Son of God
"Son of God" did not mean "God the Son"
In the Scriptures, it is clear that "Son of God" does not automatically mean "God, the Son."
- The angels (including hasatan, "the adversary" or "District Attorney") were called "Sons of God" in Job 1:6 and 2:1. Although any angel could be called a "Son of God," the angel would not be "God, the Son."
- The King of Israel was called "Son of God" in Psalm 2:7 ("You are my son; today I am your father") and Psalm 89:27 ("He shall cry to me,'You are my father, my God, the Rock that brings me victory!'"). When the Israelites (and later, the Jews) called their Messiah-Christ-King "Son of God," it did not mean that the King was "God the Son." The Messiahs were human beings who fought battles, begat children with their harems, and died, making way for the next Messiah to do the same kind of things.
11 and from the day when I appointed judges over my people Israel. I will give you rest from all your enemies. Moreover, the LORD also declares to you that the LORD will make a house for you:
12 when your days have been completed and you rest with your ancestors, I will raise up your offspring after you, sprung from your loins, and I will establish his kingdom.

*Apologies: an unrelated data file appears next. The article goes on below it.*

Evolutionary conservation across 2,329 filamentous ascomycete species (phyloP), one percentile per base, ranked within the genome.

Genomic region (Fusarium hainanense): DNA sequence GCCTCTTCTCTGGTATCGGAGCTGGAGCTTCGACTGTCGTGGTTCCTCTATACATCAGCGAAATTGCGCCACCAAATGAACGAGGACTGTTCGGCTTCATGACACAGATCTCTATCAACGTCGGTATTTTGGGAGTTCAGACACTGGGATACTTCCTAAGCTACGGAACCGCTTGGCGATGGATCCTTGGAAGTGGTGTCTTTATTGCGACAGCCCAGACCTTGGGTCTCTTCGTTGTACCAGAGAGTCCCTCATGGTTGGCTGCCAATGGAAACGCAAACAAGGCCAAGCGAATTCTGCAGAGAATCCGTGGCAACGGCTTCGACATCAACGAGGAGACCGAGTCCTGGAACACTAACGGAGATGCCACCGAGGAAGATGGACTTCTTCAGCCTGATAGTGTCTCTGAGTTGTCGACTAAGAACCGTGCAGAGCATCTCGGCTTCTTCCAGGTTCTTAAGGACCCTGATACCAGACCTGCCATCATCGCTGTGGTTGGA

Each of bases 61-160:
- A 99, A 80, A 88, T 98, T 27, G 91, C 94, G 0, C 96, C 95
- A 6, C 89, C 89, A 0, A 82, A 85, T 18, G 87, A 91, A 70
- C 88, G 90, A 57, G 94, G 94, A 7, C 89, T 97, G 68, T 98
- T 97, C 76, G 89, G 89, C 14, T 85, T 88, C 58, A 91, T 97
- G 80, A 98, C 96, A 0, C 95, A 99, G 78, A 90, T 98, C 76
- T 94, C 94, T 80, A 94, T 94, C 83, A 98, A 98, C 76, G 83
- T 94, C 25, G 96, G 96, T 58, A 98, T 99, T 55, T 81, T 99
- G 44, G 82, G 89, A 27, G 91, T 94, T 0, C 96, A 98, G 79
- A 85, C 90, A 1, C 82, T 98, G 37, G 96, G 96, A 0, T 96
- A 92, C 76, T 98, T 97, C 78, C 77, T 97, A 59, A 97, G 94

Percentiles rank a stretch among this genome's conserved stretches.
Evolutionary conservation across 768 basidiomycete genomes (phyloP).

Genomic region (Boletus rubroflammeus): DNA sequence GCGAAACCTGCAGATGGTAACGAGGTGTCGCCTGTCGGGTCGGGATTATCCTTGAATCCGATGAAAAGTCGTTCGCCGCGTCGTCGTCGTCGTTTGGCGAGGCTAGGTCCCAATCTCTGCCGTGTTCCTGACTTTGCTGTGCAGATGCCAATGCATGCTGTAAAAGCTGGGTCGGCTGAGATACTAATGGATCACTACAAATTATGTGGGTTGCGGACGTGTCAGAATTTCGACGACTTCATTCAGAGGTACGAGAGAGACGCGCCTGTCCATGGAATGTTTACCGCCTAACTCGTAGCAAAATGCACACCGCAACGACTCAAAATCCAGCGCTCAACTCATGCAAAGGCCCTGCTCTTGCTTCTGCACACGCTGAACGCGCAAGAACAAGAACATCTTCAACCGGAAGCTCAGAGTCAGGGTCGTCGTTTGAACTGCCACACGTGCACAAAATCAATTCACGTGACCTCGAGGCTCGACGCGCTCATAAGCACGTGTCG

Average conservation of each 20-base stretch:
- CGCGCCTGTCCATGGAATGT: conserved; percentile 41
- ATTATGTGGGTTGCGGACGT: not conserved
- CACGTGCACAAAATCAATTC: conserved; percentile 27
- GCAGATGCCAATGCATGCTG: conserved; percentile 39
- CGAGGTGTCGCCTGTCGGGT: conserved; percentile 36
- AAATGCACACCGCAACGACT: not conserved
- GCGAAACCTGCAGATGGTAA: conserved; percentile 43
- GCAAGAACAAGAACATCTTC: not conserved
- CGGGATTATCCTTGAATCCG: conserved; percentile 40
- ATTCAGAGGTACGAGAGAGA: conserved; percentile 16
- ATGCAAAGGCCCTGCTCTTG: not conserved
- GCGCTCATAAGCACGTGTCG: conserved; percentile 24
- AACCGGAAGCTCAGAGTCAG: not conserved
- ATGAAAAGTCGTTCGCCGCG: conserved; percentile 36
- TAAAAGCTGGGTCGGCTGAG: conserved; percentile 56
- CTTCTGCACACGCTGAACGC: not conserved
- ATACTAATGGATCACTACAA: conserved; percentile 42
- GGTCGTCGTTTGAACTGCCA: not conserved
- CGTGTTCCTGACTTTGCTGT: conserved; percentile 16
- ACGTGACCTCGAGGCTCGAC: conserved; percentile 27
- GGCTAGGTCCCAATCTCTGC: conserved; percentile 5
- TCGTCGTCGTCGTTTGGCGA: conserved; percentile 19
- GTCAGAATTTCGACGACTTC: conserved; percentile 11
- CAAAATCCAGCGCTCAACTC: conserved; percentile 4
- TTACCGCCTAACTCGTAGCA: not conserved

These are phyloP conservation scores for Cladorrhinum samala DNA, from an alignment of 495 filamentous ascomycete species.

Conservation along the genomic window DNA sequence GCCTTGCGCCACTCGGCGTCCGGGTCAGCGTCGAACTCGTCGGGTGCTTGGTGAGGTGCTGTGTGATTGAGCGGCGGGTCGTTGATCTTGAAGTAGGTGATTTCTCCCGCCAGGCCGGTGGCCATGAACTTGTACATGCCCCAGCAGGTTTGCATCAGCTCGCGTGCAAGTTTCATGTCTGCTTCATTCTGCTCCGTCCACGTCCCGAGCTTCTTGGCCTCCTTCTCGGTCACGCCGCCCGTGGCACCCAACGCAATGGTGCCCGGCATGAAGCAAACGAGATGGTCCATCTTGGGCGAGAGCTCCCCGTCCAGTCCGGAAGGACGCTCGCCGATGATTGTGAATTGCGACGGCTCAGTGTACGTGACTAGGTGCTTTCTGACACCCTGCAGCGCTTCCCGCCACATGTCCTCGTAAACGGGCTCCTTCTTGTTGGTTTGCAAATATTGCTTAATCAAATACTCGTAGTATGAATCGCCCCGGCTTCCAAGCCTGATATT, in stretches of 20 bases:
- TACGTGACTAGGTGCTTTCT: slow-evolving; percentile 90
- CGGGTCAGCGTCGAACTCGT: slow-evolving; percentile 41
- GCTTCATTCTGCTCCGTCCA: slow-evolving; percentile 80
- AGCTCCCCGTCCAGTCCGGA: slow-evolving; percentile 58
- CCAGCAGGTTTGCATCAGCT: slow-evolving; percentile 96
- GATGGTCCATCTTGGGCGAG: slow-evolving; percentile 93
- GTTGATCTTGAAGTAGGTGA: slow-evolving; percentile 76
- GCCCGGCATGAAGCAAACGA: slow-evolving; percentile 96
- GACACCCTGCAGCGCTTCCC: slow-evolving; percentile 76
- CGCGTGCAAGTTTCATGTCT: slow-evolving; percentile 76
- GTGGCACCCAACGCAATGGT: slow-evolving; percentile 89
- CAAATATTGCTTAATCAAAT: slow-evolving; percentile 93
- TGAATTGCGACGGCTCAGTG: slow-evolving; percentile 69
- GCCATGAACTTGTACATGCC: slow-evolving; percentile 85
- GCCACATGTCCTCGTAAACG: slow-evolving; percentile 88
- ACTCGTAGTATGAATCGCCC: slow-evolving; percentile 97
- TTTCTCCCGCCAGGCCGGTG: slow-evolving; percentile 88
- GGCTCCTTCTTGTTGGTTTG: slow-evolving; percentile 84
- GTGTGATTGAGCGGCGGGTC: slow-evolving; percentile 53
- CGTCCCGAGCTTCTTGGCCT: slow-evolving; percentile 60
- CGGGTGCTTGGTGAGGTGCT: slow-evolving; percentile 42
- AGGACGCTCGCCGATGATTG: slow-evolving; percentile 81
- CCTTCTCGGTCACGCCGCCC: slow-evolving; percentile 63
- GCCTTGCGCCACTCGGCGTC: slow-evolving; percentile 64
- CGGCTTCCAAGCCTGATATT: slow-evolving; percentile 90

13 He it is who shall build a house for my name, and I will establish his royal throne forever.
14 I will be a father to him, and he shall be a son to me. If he does wrong, I will reprove him with a human rod and with human punishments;
15 but I will not withdraw my favor from him as I withdrew it from Saul who was before you.
16 Your house and your kingdom are firm forever before me; your throne shall be firmly established forever.
- He it is: Solomon, in the event.
- The unconditional promise made here, and reflected in Ps 89:34–35, stands in contrast to the tradition in Ps 132:12, where the continuation of the line of David depends on their fidelity to the Lord; cf. also 1 Kgs 2:4; 6:12; 8:25.
- The gospel of Luke calls Adam "the son of God" (3:38). Adam is the father of all human beings, but he is not "God the Son."